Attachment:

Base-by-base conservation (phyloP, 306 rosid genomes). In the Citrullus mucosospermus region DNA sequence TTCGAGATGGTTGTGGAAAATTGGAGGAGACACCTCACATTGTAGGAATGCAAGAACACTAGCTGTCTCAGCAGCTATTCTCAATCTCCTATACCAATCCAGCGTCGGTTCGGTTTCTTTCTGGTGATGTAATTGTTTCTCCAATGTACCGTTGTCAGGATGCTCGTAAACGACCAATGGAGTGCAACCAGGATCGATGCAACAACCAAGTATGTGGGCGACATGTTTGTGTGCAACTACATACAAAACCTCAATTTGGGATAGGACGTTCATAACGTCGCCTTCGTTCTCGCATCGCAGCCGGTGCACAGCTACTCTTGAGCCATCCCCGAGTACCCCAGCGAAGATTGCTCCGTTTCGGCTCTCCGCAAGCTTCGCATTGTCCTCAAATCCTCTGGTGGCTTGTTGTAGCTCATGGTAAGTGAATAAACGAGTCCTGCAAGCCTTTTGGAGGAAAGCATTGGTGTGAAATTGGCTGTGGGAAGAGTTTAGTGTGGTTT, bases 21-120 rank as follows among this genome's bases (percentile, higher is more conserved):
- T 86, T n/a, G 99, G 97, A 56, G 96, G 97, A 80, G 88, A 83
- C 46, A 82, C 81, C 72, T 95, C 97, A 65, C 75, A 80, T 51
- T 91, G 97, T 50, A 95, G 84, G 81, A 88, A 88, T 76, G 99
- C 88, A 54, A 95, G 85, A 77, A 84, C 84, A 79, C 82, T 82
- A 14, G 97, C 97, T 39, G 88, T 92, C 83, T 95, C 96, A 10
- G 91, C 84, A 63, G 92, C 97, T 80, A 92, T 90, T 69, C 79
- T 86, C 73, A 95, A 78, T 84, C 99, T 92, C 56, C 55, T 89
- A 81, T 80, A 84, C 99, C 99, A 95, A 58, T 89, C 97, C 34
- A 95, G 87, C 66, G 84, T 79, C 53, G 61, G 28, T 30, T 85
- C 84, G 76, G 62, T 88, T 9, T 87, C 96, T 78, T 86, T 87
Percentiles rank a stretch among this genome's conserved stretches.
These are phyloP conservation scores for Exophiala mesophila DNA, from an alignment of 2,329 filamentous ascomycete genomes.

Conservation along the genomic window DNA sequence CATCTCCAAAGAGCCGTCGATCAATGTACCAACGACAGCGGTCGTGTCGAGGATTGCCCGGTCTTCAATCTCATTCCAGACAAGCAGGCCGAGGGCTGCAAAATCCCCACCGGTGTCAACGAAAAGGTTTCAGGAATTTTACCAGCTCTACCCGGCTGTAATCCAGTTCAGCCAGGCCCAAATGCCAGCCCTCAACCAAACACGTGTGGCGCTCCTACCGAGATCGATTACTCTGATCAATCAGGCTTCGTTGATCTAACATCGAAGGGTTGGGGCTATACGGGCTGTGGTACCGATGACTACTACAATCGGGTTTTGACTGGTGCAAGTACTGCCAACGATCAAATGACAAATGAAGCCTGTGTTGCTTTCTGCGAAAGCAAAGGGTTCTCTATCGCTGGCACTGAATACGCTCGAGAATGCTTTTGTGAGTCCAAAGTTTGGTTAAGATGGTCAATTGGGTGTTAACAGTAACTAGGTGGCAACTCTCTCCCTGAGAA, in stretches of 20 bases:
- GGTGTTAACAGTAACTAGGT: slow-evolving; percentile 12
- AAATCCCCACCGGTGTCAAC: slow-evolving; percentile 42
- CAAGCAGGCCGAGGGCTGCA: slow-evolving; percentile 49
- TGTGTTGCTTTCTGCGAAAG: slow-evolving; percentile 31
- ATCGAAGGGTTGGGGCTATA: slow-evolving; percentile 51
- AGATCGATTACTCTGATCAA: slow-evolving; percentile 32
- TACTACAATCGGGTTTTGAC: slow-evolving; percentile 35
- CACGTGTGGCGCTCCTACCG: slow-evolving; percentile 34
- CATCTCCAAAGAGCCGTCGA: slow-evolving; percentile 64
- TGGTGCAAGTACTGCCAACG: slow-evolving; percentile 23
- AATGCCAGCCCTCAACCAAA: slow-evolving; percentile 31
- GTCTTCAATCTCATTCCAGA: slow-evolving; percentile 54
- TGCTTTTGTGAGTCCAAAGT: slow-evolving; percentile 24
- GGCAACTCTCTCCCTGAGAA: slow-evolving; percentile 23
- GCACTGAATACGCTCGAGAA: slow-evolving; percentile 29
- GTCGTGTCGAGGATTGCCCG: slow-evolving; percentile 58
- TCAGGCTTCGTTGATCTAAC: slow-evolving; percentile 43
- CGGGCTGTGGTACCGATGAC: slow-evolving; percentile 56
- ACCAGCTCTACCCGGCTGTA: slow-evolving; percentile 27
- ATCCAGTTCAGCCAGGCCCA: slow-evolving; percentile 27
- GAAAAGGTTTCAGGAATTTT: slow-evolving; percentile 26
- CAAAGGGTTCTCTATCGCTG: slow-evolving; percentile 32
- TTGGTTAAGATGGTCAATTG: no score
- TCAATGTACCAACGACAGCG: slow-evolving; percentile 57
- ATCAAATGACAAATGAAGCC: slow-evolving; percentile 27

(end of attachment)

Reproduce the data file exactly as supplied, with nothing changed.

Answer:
Base-by-base conservation (phyloP, 306 rosid genomes). In the Citrullus mucosospermus region DNA sequence TTCGAGATGGTTGTGGAAAATTGGAGGAGACACCTCACATTGTAGGAATGCAAGAACACTAGCTGTCTCAGCAGCTATTCTCAATCTCCTATACCAATCCAGCGTCGGTTCGGTTTCTTTCTGGTGATGTAATTGTTTCTCCAATGTACCGTTGTCAGGATGCTCGTAAACGACCAATGGAGTGCAACCAGGATCGATGCAACAACCAAGTATGTGGGCGACATGTTTGTGTGCAACTACATACAAAACCTCAATTTGGGATAGGACGTTCATAACGTCGCCTTCGTTCTCGCATCGCAGCCGGTGCACAGCTACTCTTGAGCCATCCCCGAGTACCCCAGCGAAGATTGCTCCGTTTCGGCTCTCCGCAAGCTTCGCATTGTCCTCAAATCCTCTGGTGGCTTGTTGTAGCTCATGGTAAGTGAATAAACGAGTCCTGCAAGCCTTTTGGAGGAAAGCATTGGTGTGAAATTGGCTGTGGGAAGAGTTTAGTGTGGTTT, bases 21-120 rank as follows among this genome's bases (percentile, higher is more conserved):
- T 86, T n/a, G 99, G 97, A 56, G 96, G 97, A 80, G 88, A 83
- C 46, A 82, C 81, C 72, T 95, C 97, A 65, C 75, A 80, T 51
- T 91, G 97, T 50, A 95, G 84, G 81, A 88, A 88, T 76, G 99
- C 88, A 54, A 95, G 85, A 77, A 84, C 84, A 79, C 82, T 82
- A 14, G 97, C 97, T 39, G 88, T 92, C 83, T 95, C 96, A 10
- G 91, C 84, A 63, G 92, C 97, T 80, A 92, T 90, T 69, C 79
- T 86, C 73, A 95, A 78, T 84, C 99, T 92, C 56, C 55, T 89
- A 81, T 80, A 84, C 99, C 99, A 95, A 58, T 89, C 97, C 34
- A 95, G 87, C 66, G 84, T 79, C 53, G 61, G 28, T 30, T 85
- C 84, G 76, G 62, T 88, T 9, T 87, C 96, T 78, T 86, T 87
Percentiles rank a stretch among this genome's conserved stretches.
These are phyloP conservation scores for Exophiala mesophila DNA, from an alignment of 2,329 filamentous ascomycete genomes.

Conservation along the genomic window DNA sequence CATCTCCAAAGAGCCGTCGATCAATGTACCAACGACAGCGGTCGTGTCGAGGATTGCCCGGTCTTCAATCTCATTCCAGACAAGCAGGCCGAGGGCTGCAAAATCCCCACCGGTGTCAACGAAAAGGTTTCAGGAATTTTACCAGCTCTACCCGGCTGTAATCCAGTTCAGCCAGGCCCAAATGCCAGCCCTCAACCAAACACGTGTGGCGCTCCTACCGAGATCGATTACTCTGATCAATCAGGCTTCGTTGATCTAACATCGAAGGGTTGGGGCTATACGGGCTGTGGTACCGATGACTACTACAATCGGGTTTTGACTGGTGCAAGTACTGCCAACGATCAAATGACAAATGAAGCCTGTGTTGCTTTCTGCGAAAGCAAAGGGTTCTCTATCGCTGGCACTGAATACGCTCGAGAATGCTTTTGTGAGTCCAAAGTTTGGTTAAGATGGTCAATTGGGTGTTAACAGTAACTAGGTGGCAACTCTCTCCCTGAGAA, in stretches of 20 bases:
- GGTGTTAACAGTAACTAGGT: slow-evolving; percentile 12
- AAATCCCCACCGGTGTCAAC: slow-evolving; percentile 42
- CAAGCAGGCCGAGGGCTGCA: slow-evolving; percentile 49
- TGTGTTGCTTTCTGCGAAAG: slow-evolving; percentile 31
- ATCGAAGGGTTGGGGCTATA: slow-evolving; percentile 51
- AGATCGATTACTCTGATCAA: slow-evolving; percentile 32
- TACTACAATCGGGTTTTGAC: slow-evolving; percentile 35
- CACGTGTGGCGCTCCTACCG: slow-evolving; percentile 34
- CATCTCCAAAGAGCCGTCGA: slow-evolving; percentile 64
- TGGTGCAAGTACTGCCAACG: slow-evolving; percentile 23
- AATGCCAGCCCTCAACCAAA: slow-evolving; percentile 31
- GTCTTCAATCTCATTCCAGA: slow-evolving; percentile 54
- TGCTTTTGTGAGTCCAAAGT: slow-evolving; percentile 24
- GGCAACTCTCTCCCTGAGAA: slow-evolving; percentile 23
- GCACTGAATACGCTCGAGAA: slow-evolving; percentile 29
- GTCGTGTCGAGGATTGCCCG: slow-evolving; percentile 58
- TCAGGCTTCGTTGATCTAAC: slow-evolving; percentile 43
- CGGGCTGTGGTACCGATGAC: slow-evolving; percentile 56
- ACCAGCTCTACCCGGCTGTA: slow-evolving; percentile 27
- ATCCAGTTCAGCCAGGCCCA: slow-evolving; percentile 27
- GAAAAGGTTTCAGGAATTTT: slow-evolving; percentile 26
- CAAAGGGTTCTCTATCGCTG: slow-evolving; percentile 32
- TTGGTTAAGATGGTCAATTG: no score
- TCAATGTACCAACGACAGCG: slow-evolving; percentile 57
- ATCAAATGACAAATGAAGCC: slow-evolving; percentile 27